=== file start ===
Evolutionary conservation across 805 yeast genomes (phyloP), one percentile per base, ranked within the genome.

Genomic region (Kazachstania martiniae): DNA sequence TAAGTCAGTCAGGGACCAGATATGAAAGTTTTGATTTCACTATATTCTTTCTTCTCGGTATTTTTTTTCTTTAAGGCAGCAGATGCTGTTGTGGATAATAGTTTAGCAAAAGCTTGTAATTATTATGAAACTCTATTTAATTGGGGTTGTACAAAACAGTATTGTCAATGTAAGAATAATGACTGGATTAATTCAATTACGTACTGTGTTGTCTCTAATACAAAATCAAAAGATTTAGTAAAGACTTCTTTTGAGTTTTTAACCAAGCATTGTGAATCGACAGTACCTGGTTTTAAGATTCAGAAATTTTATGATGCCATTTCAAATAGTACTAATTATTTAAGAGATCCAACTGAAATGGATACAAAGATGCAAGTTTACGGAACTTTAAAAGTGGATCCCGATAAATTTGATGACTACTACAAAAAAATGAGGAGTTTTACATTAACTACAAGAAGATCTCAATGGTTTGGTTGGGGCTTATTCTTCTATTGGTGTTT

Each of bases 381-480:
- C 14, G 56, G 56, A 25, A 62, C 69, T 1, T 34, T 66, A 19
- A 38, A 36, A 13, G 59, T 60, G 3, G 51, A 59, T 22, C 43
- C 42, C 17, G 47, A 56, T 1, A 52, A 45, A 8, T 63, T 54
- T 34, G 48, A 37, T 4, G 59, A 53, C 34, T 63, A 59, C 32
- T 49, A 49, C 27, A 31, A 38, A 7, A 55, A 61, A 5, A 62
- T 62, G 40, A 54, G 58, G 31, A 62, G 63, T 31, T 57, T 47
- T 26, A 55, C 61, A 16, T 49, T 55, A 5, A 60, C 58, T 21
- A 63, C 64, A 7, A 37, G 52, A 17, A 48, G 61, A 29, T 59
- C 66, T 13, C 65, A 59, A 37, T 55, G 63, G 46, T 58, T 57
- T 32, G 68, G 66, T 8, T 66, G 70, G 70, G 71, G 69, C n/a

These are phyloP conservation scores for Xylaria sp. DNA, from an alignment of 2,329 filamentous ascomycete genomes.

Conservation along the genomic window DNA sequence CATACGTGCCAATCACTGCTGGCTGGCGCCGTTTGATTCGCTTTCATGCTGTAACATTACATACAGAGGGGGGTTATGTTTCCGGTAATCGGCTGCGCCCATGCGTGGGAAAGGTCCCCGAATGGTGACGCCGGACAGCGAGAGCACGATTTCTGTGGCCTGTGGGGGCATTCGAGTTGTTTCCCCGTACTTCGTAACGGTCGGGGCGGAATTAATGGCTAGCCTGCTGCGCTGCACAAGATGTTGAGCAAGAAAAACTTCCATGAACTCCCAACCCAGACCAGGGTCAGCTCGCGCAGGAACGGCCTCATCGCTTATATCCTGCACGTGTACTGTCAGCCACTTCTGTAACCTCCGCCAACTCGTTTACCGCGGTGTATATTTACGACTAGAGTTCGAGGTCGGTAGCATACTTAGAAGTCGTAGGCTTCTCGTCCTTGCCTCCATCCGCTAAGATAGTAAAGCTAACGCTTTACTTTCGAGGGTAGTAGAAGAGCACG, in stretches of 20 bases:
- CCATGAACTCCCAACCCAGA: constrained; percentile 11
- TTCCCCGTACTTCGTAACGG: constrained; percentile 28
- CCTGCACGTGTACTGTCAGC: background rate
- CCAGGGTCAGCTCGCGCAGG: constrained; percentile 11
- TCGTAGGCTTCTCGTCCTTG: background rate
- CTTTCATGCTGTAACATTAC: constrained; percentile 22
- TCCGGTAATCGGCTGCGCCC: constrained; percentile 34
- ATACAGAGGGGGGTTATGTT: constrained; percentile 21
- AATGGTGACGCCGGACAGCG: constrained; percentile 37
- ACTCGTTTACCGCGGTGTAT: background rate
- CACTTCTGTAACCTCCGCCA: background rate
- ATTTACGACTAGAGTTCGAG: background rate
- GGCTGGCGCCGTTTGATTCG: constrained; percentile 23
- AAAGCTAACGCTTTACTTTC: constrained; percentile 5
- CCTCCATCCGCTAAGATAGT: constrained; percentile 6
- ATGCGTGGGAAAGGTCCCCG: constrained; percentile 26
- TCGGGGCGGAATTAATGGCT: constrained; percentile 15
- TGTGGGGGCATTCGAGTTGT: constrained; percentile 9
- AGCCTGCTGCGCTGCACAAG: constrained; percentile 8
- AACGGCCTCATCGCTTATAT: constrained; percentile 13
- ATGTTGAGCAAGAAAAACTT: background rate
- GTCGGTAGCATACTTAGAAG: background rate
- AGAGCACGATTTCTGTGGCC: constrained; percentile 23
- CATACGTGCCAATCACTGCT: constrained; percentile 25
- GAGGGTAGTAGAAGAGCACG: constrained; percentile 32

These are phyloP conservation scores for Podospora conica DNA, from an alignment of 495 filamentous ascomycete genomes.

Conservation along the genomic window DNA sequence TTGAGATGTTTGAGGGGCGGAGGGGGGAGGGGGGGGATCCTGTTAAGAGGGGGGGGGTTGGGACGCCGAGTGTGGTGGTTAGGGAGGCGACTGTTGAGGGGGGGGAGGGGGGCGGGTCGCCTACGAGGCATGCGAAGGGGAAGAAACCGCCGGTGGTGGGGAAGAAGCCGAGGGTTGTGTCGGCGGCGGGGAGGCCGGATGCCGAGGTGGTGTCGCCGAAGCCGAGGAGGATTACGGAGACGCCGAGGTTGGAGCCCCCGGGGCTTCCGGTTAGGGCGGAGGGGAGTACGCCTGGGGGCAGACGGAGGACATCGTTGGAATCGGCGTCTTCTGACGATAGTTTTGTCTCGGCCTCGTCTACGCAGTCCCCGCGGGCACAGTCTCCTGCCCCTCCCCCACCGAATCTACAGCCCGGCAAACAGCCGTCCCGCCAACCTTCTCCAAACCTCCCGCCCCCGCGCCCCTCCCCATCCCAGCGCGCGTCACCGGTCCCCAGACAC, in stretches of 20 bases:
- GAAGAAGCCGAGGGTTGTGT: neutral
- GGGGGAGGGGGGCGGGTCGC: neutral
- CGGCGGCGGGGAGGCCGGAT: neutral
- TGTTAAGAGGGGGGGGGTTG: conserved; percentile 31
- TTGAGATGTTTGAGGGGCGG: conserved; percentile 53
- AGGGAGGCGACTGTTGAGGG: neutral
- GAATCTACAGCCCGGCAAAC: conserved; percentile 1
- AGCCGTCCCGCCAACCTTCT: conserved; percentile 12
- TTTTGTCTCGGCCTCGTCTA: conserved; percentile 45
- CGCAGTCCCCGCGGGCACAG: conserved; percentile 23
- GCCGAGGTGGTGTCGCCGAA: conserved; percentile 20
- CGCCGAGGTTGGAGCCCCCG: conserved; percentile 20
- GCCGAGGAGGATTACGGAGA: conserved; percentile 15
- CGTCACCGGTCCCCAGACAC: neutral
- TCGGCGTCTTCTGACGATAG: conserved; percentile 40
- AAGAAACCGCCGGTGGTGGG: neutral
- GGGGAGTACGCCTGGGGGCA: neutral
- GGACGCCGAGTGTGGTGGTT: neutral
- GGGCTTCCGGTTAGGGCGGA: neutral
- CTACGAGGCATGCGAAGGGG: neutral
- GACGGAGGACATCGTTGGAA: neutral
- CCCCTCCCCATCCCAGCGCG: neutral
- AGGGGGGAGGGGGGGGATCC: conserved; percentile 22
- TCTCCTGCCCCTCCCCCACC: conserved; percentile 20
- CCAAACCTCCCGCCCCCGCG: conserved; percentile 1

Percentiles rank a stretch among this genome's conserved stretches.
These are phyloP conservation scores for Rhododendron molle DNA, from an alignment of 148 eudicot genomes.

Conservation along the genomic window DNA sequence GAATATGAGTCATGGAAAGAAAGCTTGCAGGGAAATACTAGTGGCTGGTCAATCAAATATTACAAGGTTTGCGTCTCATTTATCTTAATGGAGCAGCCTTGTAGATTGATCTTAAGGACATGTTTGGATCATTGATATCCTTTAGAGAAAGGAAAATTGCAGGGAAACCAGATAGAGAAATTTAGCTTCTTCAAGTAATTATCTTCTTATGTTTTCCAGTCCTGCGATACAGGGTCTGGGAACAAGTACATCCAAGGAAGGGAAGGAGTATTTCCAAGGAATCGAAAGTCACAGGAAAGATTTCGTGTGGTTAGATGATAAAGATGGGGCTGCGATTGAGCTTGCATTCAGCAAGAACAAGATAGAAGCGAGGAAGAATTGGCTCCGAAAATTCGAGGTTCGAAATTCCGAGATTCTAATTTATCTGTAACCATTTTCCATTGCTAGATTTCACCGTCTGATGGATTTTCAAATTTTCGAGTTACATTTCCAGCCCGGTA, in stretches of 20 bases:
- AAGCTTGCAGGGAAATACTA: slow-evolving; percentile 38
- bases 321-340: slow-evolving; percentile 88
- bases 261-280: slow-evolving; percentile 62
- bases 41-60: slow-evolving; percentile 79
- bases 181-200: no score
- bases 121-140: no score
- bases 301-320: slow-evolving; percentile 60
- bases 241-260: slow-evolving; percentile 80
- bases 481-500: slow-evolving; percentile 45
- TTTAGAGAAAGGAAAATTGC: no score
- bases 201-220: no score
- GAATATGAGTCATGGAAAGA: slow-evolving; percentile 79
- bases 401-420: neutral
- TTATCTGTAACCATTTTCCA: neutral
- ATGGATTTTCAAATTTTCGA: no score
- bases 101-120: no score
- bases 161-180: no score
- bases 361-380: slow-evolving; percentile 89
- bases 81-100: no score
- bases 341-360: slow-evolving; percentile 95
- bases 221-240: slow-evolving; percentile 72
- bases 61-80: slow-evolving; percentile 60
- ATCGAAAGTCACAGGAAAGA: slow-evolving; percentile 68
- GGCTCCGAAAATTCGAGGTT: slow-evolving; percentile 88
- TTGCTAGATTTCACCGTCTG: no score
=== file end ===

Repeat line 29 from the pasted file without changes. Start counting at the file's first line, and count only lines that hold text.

- AAAGCTAACGCTTTACTTTC: constrained; percentile 5